This document has been updated on October 24th, 2017 and reflects the state of the Law, including draft amendments, at that date.


Disabled Persons

Special provisions apply for disabled persons. A person is generally considered disabled if he/she has a serious and prolonged mental or physical impairment that has lasted, or is expected to last, for a continuous period of at least 12 months.5

A disability is serious if a taxpayer’s ability to perform his/her day-to-day activities is significantly limited. Day-to-day activities are activities such as talking, seeing, hearing, walking, eliminating, feeding and dressing, perceiving, thinking and remembering.


5 There is a series of questions on the CRA’s Internet site for determining eligibility for the mental or physical disability credit amount at: https://www.canada.ca/en/revenue-agency/services/tax/individuals/segments/tax-credits-deductions-persons-disabilities/disability-tax-credit.html.

Certification

The first time a taxpayer claims a disability deduction or credit, he/she must obtain a certificate from a doctor or a nurse practionner6 or from an optometrist, an audiologist, an occupational therapist, a physiotherapist, a speech therapist or a psychologist for disabilities related to their areas of competence.


For certifications issued after March 21, 2017.

Tax Credit for Persons With Disabilities

Persons suffering from a disability may benefit from a non-refundable tax credit. At the federal level,7 a supplement is added for children under 18 years of age. The supplement is reduced by the amount by which child care and attendant expenses claimed as a deduction or a medical expense credit for the child exceed the prescribed maximum.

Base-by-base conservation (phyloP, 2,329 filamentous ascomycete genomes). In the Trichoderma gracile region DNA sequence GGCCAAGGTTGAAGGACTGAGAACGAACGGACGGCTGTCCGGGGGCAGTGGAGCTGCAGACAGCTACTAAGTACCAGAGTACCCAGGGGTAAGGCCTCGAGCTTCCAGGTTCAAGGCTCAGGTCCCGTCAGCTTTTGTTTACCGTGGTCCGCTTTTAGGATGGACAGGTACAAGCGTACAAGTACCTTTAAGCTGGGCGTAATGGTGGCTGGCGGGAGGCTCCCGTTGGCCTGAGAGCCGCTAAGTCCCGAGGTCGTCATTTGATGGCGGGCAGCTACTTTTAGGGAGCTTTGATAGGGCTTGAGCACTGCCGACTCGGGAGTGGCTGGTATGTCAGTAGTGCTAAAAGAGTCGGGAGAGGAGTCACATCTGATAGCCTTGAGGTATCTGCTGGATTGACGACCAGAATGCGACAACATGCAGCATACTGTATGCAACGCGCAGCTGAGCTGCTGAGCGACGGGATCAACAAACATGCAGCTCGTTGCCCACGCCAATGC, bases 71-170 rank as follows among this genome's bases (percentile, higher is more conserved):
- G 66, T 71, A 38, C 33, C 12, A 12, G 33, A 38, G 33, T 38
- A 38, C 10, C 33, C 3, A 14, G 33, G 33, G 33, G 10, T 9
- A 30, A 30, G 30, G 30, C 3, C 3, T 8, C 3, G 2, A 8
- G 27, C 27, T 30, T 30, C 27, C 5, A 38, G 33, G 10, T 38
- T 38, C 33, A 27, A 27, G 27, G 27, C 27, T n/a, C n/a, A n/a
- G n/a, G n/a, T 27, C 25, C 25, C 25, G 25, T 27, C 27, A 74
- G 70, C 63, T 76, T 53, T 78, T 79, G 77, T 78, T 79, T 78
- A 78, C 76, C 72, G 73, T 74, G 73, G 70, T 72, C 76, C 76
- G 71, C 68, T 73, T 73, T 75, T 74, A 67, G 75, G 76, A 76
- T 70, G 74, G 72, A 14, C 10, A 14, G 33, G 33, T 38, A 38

Details about the amounts applicable for 2017 are included in Table I2 of the Schedule – Individuals Taxation for your province at the end of the Tax Planning Guide.

Transfer of Credit – Federal

The disability credit and the supplement may be transferred to the spouse or another person in charge who is the dependent’s child, grandchild, mother, father, grandparent, sister, brother, aunt, uncle, niece or nephew or one of his/her spouse’s.


7 Including Ontario and New Brunswick. Quebec does not allow a supplement.

Tax Credit for Disabled Dependents – New Brunswick

An individual who supports a child or a member of his/her or his/her spouse’s family8 who is 18 years of age and older and who suffers from a serious or prolonged mental or physical disability is entitled to a non-refundable tax credit for dependent disabled persons (see Schedule – Individuals Taxation for the province at the end of the Tax Planning Guide). The taxpayer may also claim the credit for an eligible dependent9 but not the amount for caregivers in respect of the same individual.


8   Parent, grandparent, brother, sister, uncle, aunt, niece or nephew.

9   It is not possible to claim the credit for a disabled dependent if someone else claims an eligible dependent amount in respect of the same individual.

Disability Supports Deduction

The disability supports deduction includes attendant care expenses as well as other disability supports expenses incurred by disabled persons for education and employment purposes, or for carrying on a business unless such expenses were reimbursed (except if the refund is taxable) or were claimed for purposes of the medical expense credit.

Child Care Expenses

See Section II.

When a taxpayer is entitled to claim a credit for a disabled person, he/she may not have to include in his/her income certain benefits received from his/her employer (see Section V).